Indians bored of social networking? Also of blogging??

ASSOCHAM has come out with a social media survey [link remove by Assocham later on]. One main inference of the survey, as given on their website, is that, “Youngsters have started finding social media boring, confusing, frustrating and time-consuming and they surf these sites less frequently.”

They claim to have interacted with 2,000 young people in the age group of 12 to 25 years in major Indian cities. Over half of the respondents said, they had “consciously reduced the time spent on social media websites…” A third had deactivated or deleted their accounts and profiles from these websites and “it is no longer a craze among them”.  Rest said, they had started maintaining a low profile on social networks. Three-fourths of respondents had “opened their profiles on almost each of these websites which was a fad among them when these websites were just launched. But… they barely use them anymore and prefer sticking to a singular site.”

About a fifth of the respondents hardly logged on to the social networking sites and preferred staying in touch with their folks via other means.

Let’s assume that ASSOCHAM’s data collection and analysis was flawless. But we beg to differ on the inference.

One. What the responses have shown only validates the findings of many international and localized surveys: that people keep experimenting with new platforms as they develop; that people tend to get bored of their experimentation with a particular web engagement; that new platforms get huge initial following. The Indian Top Blogs survey of blogging habits based on factual examination of blogs also proves that. What we found in the case of blogs relating to slowing interest over time will, sure, apply more to the social network sites because of many factors. 

Two. Take a boy of the age 15. He [or she] experiments with various platforms – the social networking sites, blogging, mobile chat and phone calls, web-chat, forums, and so on – to be in touch with his community and to expand it. As he cannot cope with all, his interest in many of these platforms goes down but he retains the ones that he finds the most interesting and useful. This has been happening for ages and will continue to happen. Does that mean that the youth are getting frustrated with social networking sites?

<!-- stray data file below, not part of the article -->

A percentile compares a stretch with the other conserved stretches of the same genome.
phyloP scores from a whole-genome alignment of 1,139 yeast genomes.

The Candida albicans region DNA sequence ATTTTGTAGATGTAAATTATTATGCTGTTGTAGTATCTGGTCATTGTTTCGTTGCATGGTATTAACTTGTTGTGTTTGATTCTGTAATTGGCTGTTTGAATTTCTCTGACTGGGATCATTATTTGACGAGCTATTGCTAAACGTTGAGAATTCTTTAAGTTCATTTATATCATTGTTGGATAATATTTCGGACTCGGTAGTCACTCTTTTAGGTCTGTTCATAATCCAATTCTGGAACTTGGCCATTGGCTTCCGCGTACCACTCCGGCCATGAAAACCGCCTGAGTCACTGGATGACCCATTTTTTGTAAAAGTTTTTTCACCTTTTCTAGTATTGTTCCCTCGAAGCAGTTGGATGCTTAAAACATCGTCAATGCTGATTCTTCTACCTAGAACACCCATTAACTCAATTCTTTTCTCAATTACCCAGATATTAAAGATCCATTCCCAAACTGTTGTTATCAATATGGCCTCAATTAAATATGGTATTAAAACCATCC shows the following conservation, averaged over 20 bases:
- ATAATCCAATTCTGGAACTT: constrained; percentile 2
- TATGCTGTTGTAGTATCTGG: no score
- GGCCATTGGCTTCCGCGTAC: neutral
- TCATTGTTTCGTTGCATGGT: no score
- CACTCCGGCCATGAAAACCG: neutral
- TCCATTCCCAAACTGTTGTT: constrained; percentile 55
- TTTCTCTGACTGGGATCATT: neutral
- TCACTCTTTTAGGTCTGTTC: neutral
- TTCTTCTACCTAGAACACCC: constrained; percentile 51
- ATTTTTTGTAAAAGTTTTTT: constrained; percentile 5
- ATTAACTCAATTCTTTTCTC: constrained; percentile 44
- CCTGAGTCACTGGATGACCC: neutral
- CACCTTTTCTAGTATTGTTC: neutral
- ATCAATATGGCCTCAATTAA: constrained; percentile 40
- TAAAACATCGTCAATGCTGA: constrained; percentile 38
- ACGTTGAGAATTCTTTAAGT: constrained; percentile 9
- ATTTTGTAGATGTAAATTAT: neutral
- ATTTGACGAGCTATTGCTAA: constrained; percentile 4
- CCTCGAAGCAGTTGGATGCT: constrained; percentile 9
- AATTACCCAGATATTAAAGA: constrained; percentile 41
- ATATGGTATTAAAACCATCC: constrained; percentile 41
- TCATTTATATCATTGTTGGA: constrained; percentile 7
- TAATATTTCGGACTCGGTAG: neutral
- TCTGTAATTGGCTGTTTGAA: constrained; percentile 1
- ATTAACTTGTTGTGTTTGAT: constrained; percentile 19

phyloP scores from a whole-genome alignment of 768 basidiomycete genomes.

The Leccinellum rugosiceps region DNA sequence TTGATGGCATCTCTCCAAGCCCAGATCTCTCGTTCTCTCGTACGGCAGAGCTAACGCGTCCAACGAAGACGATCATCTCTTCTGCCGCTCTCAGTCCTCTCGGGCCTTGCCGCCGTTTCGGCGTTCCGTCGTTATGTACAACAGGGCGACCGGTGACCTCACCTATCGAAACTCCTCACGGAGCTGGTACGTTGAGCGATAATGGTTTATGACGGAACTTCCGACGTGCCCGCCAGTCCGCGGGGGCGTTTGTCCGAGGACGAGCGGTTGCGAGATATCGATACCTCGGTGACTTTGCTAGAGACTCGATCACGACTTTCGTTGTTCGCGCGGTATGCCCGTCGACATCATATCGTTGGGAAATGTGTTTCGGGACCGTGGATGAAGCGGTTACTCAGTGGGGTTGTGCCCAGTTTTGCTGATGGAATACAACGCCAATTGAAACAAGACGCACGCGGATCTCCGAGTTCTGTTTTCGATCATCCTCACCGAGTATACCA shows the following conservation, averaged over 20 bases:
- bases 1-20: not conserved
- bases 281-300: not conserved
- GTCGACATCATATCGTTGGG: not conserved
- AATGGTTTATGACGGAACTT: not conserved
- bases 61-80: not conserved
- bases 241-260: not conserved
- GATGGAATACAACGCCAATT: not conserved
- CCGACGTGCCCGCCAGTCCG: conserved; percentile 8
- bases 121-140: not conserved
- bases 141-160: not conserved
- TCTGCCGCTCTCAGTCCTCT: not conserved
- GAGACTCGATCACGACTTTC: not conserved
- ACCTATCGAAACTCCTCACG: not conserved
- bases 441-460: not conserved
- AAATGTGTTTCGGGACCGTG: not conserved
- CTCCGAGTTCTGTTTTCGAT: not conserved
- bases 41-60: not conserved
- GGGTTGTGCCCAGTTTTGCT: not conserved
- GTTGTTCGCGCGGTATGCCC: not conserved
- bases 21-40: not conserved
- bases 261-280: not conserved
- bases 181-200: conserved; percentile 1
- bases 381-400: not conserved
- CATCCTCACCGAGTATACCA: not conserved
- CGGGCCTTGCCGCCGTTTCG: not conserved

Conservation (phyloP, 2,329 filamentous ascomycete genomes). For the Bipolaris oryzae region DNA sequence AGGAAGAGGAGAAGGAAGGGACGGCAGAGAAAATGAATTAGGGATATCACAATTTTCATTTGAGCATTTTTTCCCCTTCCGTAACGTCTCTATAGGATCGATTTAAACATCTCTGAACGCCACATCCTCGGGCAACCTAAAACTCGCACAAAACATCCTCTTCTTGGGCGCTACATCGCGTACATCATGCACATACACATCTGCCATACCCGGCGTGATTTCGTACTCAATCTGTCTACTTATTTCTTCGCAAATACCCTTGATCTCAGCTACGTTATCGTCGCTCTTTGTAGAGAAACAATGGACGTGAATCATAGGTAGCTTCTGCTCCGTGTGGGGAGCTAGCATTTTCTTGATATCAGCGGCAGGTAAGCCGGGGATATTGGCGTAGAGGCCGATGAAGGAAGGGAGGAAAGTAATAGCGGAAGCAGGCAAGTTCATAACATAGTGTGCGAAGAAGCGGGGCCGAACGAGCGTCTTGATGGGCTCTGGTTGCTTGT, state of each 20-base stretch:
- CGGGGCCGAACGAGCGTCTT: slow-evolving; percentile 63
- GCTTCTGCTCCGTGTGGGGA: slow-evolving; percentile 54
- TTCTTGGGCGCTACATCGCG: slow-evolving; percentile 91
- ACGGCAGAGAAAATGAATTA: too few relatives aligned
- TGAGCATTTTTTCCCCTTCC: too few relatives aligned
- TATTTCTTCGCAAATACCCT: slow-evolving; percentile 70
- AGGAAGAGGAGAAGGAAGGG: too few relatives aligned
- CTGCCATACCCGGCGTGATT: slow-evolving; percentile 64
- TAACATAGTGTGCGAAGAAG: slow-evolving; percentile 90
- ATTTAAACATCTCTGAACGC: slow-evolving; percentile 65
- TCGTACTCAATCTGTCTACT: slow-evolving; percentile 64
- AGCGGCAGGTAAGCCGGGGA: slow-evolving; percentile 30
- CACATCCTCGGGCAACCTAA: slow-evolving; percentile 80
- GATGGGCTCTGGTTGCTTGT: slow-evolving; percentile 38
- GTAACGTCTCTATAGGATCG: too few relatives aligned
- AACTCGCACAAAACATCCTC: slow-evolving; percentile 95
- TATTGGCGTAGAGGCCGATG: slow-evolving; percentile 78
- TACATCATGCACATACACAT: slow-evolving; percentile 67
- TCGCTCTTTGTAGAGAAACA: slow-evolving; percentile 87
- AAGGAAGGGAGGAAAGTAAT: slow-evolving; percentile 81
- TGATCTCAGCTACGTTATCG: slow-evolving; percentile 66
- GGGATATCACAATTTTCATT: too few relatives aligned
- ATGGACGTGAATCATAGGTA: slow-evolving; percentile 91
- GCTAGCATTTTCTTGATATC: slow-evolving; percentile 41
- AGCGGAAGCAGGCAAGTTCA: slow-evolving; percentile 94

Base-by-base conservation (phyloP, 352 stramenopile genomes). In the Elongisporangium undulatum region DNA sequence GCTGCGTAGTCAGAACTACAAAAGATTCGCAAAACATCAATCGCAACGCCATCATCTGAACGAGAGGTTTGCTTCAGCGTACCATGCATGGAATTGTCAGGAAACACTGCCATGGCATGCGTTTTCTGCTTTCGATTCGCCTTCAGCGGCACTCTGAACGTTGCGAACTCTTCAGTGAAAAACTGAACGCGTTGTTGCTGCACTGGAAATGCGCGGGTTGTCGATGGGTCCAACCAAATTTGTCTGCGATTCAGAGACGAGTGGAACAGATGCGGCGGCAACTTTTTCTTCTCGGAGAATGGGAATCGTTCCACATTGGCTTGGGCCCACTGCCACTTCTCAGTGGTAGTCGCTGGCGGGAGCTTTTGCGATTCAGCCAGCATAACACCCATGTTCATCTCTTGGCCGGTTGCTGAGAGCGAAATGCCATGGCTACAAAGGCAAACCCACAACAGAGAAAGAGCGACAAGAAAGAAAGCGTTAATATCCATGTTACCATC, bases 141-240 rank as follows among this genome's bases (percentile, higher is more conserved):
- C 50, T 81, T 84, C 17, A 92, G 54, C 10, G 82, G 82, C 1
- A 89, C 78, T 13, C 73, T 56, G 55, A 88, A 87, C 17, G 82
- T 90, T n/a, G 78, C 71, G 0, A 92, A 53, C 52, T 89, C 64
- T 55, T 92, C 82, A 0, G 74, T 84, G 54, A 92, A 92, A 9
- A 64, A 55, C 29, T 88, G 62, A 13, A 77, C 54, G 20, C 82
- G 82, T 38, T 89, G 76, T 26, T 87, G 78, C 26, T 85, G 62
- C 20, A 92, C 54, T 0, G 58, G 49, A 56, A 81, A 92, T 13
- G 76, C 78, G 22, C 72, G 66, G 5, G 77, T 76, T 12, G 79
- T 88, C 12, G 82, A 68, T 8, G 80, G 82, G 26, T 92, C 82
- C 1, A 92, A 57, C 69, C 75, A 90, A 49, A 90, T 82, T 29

Three. Take the entire youth population. While a boy of 18 goes to college and his community habits undergo a huge shift, another one takes his place. The new boy is even more experimental than his predecessor. So, in this dynamic situation, new boys and girls carry the activities that have been partially left by their seniors. That’s why, with every passing year, the number of people embracing social media is only growing.

Four. New platforms for web and mobile based interaction keep getting evolved, some incremental and some revolutionary. At one time, Indian youth was a fan of Orkut, and suddenly it lapped up Facebook much more than Orkut. Twitter and Google+ came with different promises, so people [mostly youth] started experimenting with them. When a new platform comes tomorrow, people will throng to it. This flux will only grow as technology turnover gets faster.

Five. People use web for different purposes. The social media universe does not only include social networking sites, it also has Flickr and Picasaweb, Youtube, social bookmarkers such as StumbleUpon, Digg and Pinterest, and so on. There are also social networking sites such as Linkedin  and close forums that help in professional networking. In addition, there is this stable and serious platform of blogs. And they all are getting more and more integrated. So, if people shun some networking for experimentation sake, they would use new more of it for getting entertainment and information.

What ASSOCHAM’s study finds is just the obvious but makes a juicy, misleading, inference out of it. Just to be in the news?